• Knoll Bertoia Bench by Harry Bertoia
  • Knoll Bertoia Bench by Harry Bertoia
  • Knoll Bertoia Bench by Harry Bertoia
  • Knoll Bertoia Bench by Harry Bertoia

KnollStudio®

AVAILABLE ONLINE

Bertoia Bench

Harry Bertoia 1952

This simple design was the first piece of furniture created by Harry Bertoia for Knoll. Although the bench does not have the signature wire grid of his more recognizable 1952 collection, the welded wire base shows an early exploration of the material and foreshadows what was to soon follow.

Details

Construction and Details
  • Optional firm foam seat cushions with welt detail are available in range of KnollTextiles and Spinneybeck® leathers
  • Slats available with black or white painted finish or outdoor-suitable solid teak
  • Bench slats are solid wood and are pre-treated to help prevent sagging and warping
  • Base is constructed of welded steel rods and finished in polished or satin chrome or black or white powder coat
  • Plastic glides included on sled base to protect floors
  • Knoll logo is stamped into the base of the bench
Sustainable Design and Environmental Certification:
  • GREENGUARD Indoor Air Quality Certified®

Downloads for Bertoia Bench

General Info

Planning Tools

Finishes

Cushions available in a variety of KnollTextiles and Spinneybeck Leathers.

See approval matrices in the downloads section for more detail.

  • color Black
  • color White
  • color Teak
  • color Polished Chrome
  • color Satin Chrome
  • color Black
  • color White

Dimensions

Characteristic of the early environment at Knoll, Hans and Florence never demanded that Bertoia design furniture, but instead encouraged him to explore whatever he liked. They simply asked that if he arrived at something interesting, to show them. Bertoia later explained the process:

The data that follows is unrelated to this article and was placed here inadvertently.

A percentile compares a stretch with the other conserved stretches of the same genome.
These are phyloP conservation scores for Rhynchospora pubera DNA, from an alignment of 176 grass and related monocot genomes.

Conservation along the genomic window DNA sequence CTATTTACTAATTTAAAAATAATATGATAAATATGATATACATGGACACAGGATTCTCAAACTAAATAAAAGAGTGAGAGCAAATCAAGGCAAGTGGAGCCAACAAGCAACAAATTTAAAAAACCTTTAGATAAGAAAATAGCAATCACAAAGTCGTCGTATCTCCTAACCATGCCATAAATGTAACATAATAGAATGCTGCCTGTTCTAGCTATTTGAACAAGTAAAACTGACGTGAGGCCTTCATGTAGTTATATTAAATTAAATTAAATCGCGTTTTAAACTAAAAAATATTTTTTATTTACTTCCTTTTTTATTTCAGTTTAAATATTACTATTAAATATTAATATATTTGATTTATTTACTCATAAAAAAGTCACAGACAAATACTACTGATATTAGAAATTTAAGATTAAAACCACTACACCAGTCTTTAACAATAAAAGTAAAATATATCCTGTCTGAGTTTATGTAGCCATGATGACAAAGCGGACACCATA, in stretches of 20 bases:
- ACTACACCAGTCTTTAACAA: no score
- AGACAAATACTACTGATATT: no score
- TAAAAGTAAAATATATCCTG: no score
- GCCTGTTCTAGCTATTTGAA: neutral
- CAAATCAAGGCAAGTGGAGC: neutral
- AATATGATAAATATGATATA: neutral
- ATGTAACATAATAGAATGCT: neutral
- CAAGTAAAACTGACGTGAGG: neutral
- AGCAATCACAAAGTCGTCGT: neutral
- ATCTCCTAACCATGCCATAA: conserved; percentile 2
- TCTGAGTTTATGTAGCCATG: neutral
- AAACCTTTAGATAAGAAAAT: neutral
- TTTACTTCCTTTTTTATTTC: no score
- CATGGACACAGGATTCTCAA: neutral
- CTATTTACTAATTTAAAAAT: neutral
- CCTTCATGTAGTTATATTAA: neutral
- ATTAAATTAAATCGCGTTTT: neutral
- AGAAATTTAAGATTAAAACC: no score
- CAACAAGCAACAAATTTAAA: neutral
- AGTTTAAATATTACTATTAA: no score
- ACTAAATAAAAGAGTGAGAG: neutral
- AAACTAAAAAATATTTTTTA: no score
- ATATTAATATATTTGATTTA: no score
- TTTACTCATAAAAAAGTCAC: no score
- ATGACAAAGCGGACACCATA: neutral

“I went around and discovered, quite soon, that I was not the man to do research. My feeling was that had to come from an inward direction. I began to rely once more on my own body. I began to think in terms of what I would like as a chair. It started very slowly…I came into rod or wire, whether bent of straight. I seemed to find myself at home. It was logical to make an attempt utilizing the wire.

"Once more, I went through the procedure of positioning, considering the possibility of shapes, then relating, of course, what the wire itself could be, what shapes it might take, whether there were any tools to do it with. There are many aspects of the same things coming into one’s mind, but the very first thing was whether a shape would come up that would begin to serve as a chair, sitting on it, etc. One was taking the shape of a side chair; another was beginning to extend to care of the head. This developed to the point where something could be held on to…You know, when you have something in front of you that can really physically be held, it becomes easier to make changes.”